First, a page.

New York Daily News/December 21, 1925
Battling Siki, who tried hard to understand civilization but never quite got the idea, will be trundled out over the roads to Long Island today and buried in the civilized way without a single thump of the tom-tom. A negro minister will commend him to the mercy of the Christian God and negroes will shoulder the casket from the tail-board of the motor hearse at the brink of the hole, but even so there will be nobody there who really understood Siki because the difference was no mere matter of complexion.
Levy His Best Friend.
In fact, the one person who knew Battling Siki best and loved him as a man loves a friendly but mischievous pet, was a white man, Bob Levy, his fight manager. Siki called him Papa Bob and often assaulted him with moist kisses in the same conciliatory way that a chicken-killing Airedale with feathers in its whiskers might slap its master on the cheek with eight inches of sopping tongue.
Siki had heard a lot about the virtues of civilization in a dozen years of exposure to its decorous influence, but in the last minute of his life, when he fell in a dirty gutter in Hell’s Kitchen, where the lights of Broadway throw deep shadows and churches face speakeasies across the street, civilization must have been a nuzzle and a josh to him.
As Siki stumbled over the curb and his dented plug hat bounced away he may have giggled at the irony of the matter, for he had come all the way from the jungle to the haunts of civilization and chivalry to be shot in the back. He couldn’t have received a worse deal back home, where they make no great boast of their civilization.
Siki was one who could giggle with his last gasp, too. He laughed right in Paul Berlenbach’s face throughout their fight in the old Garden and the harder Paul slugged him the more he seemed to enjoy the joke. It wasn’t that laborious, sneering laugh that a suffering fighter uses to pretend that he can’t be hurt.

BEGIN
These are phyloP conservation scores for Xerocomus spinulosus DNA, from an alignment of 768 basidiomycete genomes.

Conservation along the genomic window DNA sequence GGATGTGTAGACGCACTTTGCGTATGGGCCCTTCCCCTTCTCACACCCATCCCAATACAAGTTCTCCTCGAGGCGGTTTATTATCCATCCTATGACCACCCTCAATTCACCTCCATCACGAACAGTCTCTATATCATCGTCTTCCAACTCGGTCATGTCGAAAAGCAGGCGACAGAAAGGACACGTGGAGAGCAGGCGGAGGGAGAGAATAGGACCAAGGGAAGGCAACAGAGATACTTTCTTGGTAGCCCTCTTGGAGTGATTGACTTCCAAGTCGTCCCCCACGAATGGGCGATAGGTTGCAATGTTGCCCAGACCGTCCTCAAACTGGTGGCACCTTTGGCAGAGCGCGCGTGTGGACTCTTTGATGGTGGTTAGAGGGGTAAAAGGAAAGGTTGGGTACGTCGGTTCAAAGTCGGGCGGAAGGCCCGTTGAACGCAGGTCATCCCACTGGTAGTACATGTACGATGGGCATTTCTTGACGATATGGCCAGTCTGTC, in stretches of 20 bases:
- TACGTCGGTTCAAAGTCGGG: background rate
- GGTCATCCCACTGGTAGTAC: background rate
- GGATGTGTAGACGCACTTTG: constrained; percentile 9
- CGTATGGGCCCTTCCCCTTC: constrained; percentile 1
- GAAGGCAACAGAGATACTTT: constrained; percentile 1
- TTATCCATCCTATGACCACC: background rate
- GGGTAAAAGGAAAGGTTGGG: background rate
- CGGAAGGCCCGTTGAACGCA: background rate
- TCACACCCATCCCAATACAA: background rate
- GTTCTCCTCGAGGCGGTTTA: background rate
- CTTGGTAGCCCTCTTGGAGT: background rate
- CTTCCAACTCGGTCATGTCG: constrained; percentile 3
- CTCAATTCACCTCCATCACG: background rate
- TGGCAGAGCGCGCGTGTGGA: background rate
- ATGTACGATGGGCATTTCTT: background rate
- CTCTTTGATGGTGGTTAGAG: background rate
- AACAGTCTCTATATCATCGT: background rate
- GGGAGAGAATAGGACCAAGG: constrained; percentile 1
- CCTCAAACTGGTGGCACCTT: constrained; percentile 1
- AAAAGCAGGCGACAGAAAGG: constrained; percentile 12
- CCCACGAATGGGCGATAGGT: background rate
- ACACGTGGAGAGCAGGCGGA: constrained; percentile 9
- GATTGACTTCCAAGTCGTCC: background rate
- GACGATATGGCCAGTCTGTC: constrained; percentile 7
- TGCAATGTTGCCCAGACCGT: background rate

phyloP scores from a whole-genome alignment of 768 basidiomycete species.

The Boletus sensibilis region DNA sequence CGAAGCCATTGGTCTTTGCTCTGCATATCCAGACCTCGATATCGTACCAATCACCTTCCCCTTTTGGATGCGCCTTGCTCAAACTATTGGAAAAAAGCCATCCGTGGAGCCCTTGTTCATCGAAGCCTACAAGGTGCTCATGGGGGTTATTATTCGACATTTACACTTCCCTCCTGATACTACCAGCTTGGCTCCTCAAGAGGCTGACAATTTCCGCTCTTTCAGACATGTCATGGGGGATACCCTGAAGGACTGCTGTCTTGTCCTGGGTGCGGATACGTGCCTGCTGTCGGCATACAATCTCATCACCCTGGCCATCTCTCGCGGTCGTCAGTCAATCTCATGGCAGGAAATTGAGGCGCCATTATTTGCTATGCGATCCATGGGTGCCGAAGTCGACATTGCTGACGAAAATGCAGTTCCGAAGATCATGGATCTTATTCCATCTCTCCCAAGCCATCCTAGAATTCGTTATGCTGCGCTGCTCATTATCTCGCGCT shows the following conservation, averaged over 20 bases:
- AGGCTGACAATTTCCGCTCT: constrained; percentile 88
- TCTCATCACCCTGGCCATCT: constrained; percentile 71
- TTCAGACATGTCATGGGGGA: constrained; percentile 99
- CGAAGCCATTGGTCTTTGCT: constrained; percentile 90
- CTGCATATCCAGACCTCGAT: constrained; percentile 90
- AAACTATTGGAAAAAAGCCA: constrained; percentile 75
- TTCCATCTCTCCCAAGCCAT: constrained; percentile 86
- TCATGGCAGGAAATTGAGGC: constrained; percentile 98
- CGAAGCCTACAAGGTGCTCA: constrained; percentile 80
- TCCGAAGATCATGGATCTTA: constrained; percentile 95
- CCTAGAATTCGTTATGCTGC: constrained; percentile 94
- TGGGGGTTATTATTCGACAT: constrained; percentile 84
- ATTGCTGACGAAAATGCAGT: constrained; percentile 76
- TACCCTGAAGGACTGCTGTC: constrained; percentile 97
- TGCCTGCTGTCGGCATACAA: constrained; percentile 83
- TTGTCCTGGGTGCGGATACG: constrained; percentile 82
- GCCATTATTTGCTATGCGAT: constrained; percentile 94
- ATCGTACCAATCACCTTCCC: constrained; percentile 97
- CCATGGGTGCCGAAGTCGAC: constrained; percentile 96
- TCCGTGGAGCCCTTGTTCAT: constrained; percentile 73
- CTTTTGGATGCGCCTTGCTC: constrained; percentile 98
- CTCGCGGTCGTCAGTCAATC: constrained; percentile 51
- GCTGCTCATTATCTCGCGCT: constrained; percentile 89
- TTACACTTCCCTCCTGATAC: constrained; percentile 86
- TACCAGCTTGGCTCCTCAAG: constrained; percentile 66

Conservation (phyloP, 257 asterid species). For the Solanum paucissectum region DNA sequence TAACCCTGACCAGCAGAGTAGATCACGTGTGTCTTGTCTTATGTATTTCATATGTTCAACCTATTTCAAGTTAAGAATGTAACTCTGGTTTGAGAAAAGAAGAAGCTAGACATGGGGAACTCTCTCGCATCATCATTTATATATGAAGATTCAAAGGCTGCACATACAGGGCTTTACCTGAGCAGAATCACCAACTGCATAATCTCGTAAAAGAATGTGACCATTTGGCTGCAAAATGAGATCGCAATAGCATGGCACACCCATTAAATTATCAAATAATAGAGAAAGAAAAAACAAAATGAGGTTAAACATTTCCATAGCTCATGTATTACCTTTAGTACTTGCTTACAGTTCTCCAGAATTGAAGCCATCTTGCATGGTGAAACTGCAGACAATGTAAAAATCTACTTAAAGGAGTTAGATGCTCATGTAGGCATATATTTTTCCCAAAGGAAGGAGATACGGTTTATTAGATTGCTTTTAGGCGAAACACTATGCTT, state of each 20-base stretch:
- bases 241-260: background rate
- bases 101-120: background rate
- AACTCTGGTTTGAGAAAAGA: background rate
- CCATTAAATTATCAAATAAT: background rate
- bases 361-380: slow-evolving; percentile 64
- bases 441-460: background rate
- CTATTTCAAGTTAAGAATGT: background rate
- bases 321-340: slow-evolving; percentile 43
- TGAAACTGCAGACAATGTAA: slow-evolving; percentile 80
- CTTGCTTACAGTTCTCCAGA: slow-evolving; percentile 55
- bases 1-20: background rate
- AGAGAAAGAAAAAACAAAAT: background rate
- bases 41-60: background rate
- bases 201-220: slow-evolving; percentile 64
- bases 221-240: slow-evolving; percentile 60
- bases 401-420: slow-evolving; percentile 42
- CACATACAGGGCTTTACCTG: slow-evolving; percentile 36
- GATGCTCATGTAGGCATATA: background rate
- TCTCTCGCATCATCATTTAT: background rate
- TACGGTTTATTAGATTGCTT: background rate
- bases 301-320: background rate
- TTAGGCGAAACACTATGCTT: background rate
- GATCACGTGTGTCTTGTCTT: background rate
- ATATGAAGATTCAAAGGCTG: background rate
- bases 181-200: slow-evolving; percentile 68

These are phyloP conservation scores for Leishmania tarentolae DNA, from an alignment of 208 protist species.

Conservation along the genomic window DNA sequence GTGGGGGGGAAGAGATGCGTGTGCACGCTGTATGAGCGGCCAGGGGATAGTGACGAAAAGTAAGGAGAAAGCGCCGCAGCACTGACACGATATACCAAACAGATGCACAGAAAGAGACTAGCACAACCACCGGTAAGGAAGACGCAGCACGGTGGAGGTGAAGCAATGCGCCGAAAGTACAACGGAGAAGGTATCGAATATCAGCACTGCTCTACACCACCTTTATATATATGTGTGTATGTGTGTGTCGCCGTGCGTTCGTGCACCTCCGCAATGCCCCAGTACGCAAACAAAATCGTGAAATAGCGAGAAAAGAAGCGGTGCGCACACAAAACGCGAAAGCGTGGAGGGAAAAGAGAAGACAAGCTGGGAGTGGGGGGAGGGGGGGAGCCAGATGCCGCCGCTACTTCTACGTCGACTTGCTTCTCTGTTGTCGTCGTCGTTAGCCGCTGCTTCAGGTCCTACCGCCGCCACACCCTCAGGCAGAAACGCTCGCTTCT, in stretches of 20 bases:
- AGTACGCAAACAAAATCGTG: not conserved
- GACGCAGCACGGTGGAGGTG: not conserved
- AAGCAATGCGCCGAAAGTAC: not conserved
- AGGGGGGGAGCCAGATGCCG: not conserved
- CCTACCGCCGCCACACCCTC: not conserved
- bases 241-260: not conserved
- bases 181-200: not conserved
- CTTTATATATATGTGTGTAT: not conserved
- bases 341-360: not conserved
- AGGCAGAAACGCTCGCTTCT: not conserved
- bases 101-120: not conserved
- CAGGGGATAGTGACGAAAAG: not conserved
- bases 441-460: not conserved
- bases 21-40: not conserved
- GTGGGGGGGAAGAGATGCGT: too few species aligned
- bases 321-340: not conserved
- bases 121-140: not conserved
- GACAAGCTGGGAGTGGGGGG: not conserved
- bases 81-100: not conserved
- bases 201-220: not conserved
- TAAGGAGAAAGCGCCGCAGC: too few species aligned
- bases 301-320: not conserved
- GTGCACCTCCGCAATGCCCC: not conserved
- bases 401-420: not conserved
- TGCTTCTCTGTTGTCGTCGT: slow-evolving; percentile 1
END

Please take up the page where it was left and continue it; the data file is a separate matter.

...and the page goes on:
When Siki laughed it wasn’t a mere matter of puckering his face. His mouth would gape open till it looked like a satchel with a red lining and you’d find yourself laughing with him.
Civilization? Har! Har!
As Siki got the idea, civilization was something that was supposed to make men do things they didn’t want to do and tried to curtail their natural enjoyment of life. Civilization was a good thing in theory, but it didn’t work and Siki saw proof that it didn’t work.
For one thing, under civilization, if a man stole your woman, or your ox, or your land you were not allowed to go over to that man’s house and razor his head off in person. You were supposed to call a cop and maybe, after a long time, the man would be locked up in a cage for a term of months or years. However, it was against the rules of civilization to kill people.
And then civilization fell out with itself and Siki was given a gun with a knife on the end of it and invited to kill every one he saw wearing a certain kind of uniform.
As to Liquor—Bah!
Under civilization a man was allowed just one wife at a time and by the strict rule he was supposed to be true to her.
But Siki rattled around Paris enough to learn that civilization was, in civilized language, the bunk in this respect.
Siki came to the United States and they told him civilization had made a law whereby it was wrong to drink liquor. Siki had heard that civilization laid considerable store by its laws. By orderly obedience to the law did the civilized man show his superiority over the wild man.
And then Siki toured half of the United States and found civilized men everywhere, both white and black, who would sell him liquor and get him stewed contrary to the statutes. He was more often drunk than sober in a civilized land where the law plainly said there shouldn’t be any liquor.
Siki went to night clubs and to the weird squealing of the wood winds and the muffled thump of tom-toms, the music of civilization, and he saw half-naked black-and-tans wiggling and squirming in the dances of an enlightened tribe.
He fought in the ring and when blood showed the civilized crowds came up from their chairs roaring.
So from what he saw of it Siki frankly didn’t get the plot of this business called civilization. The whole thing was too much for the simple mind of a primitive African who got a late start at the racket.